Airline travel slowed in July as Delta variant spread, economist writes
August 9, 2021
By Lisa Fickensher, New York Post
Spending on entertainment and airline travel slowed in July as the Delta variant spread, according to new data.
July consumer credit card data analyzed by JPMorgan Chase shows spending on air travel fell by a whopping 20 percent in late July as cases of COVID-19 rose around the world, including in the US, while restaurant spending softened only modestly.
“Airline spending has fallen almost 20 percent from a recent peak in mid-July, a larger decline than during the severe winter COVID wave, when spending was at much lower levels,” JPMorgan Chase economist Jesse Edgerton wrote in a research note.
That supports federal data showing that the number of people who passed through US airports was down 4 percent in the week of July 19 compared to the prior week — representing the first weekly percentage drop since April, according to the Transportation Security Administration.
The surge in airline travel kicked off in March as spring breakers took to the skies in droves. Travel ratcheted higher in the ensuing months as more Americans gained access to COVID-19 vaccinations.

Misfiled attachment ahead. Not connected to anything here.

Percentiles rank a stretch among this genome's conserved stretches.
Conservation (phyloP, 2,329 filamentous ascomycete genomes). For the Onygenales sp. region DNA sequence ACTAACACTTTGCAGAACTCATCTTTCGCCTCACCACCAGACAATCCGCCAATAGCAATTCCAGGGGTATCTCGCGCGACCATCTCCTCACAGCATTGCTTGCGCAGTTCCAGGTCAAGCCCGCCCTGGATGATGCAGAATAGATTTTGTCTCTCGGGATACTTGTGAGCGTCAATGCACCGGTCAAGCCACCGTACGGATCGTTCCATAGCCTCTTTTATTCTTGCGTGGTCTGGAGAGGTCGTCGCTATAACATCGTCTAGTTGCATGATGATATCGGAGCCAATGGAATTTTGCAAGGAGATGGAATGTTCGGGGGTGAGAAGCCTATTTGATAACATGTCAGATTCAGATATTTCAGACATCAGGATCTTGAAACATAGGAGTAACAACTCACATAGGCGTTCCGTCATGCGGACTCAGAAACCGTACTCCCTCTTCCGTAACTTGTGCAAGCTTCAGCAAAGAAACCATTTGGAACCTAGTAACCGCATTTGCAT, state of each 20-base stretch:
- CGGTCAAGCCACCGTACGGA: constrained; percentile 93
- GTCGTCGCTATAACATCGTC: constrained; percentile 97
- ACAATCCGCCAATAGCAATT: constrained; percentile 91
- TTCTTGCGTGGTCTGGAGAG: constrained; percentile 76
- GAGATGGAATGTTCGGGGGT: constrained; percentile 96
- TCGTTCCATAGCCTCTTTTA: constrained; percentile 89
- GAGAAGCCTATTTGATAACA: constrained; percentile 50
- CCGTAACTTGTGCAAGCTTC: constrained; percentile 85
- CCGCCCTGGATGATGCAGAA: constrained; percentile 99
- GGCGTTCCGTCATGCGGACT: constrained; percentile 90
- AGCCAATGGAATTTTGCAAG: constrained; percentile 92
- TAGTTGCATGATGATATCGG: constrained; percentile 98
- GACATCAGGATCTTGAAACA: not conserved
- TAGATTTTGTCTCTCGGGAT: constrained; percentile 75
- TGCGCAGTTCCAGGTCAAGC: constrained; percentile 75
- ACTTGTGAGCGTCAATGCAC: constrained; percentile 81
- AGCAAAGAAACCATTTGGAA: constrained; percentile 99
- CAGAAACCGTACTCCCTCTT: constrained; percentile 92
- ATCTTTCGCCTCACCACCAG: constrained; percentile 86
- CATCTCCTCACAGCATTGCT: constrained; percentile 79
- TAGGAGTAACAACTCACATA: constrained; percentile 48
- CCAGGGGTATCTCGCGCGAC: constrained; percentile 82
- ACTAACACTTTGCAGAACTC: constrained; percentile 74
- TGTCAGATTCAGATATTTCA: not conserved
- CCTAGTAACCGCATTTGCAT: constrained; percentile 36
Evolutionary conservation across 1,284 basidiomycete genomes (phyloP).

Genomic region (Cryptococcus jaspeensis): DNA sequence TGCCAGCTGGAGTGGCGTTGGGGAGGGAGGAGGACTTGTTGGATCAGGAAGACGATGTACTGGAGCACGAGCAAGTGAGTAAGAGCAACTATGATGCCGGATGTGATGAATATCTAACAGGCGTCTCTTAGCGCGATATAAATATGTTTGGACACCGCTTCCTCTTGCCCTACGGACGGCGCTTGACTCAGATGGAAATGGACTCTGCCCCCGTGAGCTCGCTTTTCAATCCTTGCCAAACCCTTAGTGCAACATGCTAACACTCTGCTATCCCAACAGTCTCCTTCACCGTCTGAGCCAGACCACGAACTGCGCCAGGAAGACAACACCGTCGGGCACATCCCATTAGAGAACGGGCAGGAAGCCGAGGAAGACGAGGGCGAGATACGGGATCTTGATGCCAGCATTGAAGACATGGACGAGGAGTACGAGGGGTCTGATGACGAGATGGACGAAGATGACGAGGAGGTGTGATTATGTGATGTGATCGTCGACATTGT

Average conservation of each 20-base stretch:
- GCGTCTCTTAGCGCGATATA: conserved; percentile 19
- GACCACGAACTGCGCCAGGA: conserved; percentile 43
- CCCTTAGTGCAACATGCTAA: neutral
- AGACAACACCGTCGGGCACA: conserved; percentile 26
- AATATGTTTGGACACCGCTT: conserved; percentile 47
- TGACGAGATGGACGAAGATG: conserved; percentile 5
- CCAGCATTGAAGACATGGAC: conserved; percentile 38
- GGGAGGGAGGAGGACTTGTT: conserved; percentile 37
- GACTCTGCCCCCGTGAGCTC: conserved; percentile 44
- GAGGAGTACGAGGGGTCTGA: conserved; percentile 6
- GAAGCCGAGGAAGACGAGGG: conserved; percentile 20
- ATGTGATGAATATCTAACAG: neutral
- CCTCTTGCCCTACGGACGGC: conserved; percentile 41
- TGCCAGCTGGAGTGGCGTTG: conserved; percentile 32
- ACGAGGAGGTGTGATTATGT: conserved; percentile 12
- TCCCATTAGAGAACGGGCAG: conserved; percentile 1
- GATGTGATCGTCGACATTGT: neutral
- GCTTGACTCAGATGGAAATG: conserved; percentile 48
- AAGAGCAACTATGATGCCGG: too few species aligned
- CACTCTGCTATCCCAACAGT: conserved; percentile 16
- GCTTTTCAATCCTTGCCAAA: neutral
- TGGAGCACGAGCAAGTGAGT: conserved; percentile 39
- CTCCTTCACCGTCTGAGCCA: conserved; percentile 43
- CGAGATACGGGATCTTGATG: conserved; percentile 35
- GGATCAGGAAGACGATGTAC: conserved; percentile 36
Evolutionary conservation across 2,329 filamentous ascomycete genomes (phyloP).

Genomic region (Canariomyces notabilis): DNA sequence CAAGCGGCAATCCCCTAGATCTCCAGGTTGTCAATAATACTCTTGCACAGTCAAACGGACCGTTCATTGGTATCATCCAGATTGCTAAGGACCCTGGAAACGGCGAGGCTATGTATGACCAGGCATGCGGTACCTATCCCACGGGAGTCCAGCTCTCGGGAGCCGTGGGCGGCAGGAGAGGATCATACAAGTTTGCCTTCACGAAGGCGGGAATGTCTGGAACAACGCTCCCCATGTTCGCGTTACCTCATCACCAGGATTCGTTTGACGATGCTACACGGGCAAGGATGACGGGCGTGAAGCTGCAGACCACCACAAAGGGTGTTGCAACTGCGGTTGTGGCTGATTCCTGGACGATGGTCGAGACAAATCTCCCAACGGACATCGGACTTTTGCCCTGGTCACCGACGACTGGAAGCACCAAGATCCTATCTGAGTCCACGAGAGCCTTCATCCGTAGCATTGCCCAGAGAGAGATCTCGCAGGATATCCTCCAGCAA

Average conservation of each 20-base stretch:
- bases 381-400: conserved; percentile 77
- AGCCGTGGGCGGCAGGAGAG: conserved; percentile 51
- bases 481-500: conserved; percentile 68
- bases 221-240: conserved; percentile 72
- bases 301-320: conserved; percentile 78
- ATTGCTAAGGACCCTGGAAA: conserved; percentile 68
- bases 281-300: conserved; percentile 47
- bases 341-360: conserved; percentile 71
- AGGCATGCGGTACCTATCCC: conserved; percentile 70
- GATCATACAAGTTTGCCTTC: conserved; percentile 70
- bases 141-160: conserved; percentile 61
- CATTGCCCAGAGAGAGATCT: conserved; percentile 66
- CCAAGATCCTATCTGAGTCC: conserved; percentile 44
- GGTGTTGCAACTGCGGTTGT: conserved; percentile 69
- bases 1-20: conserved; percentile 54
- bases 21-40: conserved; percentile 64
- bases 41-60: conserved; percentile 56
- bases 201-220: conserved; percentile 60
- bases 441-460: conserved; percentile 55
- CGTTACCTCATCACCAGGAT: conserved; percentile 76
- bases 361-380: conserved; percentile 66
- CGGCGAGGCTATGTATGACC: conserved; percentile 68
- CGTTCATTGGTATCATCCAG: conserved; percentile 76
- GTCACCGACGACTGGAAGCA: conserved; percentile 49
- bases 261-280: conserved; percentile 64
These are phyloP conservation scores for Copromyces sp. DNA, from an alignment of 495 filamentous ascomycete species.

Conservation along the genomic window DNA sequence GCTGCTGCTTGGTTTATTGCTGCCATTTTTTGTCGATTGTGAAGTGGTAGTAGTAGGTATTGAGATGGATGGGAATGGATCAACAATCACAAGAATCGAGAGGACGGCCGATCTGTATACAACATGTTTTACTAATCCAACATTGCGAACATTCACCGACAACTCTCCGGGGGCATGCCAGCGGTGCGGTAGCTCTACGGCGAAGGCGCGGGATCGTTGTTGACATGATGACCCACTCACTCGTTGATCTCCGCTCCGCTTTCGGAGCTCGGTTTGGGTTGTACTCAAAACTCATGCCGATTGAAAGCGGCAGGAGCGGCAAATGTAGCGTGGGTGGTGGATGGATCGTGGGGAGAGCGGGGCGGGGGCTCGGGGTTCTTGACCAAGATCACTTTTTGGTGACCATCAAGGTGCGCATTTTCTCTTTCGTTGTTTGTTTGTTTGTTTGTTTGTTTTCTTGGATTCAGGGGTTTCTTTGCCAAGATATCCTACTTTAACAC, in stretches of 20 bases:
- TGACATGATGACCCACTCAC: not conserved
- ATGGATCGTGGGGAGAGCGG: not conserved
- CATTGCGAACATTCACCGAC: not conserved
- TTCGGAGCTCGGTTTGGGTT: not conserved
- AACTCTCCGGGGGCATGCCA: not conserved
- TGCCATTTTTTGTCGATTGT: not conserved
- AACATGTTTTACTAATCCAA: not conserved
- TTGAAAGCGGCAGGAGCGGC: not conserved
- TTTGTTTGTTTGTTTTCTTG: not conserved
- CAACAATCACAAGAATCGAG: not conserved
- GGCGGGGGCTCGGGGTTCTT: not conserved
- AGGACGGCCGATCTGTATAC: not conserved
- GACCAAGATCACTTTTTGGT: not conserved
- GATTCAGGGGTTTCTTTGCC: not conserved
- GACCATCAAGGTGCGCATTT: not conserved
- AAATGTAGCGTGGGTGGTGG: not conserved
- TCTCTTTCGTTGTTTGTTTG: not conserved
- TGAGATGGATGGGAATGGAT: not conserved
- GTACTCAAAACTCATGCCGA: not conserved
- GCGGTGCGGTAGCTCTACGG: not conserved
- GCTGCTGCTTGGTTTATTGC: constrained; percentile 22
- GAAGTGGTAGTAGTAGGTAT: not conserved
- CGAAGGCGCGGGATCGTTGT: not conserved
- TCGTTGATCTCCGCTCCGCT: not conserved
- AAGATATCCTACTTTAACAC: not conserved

But the rapid spread of the highly contagious Delta variant, which has reignited a debate about face masks, appears to have given some Americans pause about flying. Airline stocks took a beating in July on concerns about the Delta variant — and investors’ fears now appear to have been well-founded.
In July, Delta chief executive Ed Bastian told CNBC’s “Squawk Box,” “Demand has stalled as the virus has grown, particularly down here in the South, across the Sun Belt, coupled with the quarantine measures that are going in place in many of the Northern states. Those two factors are causing consumers to pause.”
Bank of America also chimed in, confirming that “the 2-year growth rate of air travel peaked four weeks ago and has taken a turn lower, potentially reflecting the risks from the Delta variant,” according to an Axios report.
But Edgerton predicts that consumer spending will return to normal in a short period because the US appears to be mirroring the United Kingdom’s experience with the Delta variant, in which cases peak after three weeks and begin to subside.
States that were first hit hard by the variant — Missouri, Arkansas and Nevada — are now seeing some of the slowest rates of new infections, and Louisiana, where the outbreak was worst, may already have peaked, according to Edgerton’s research.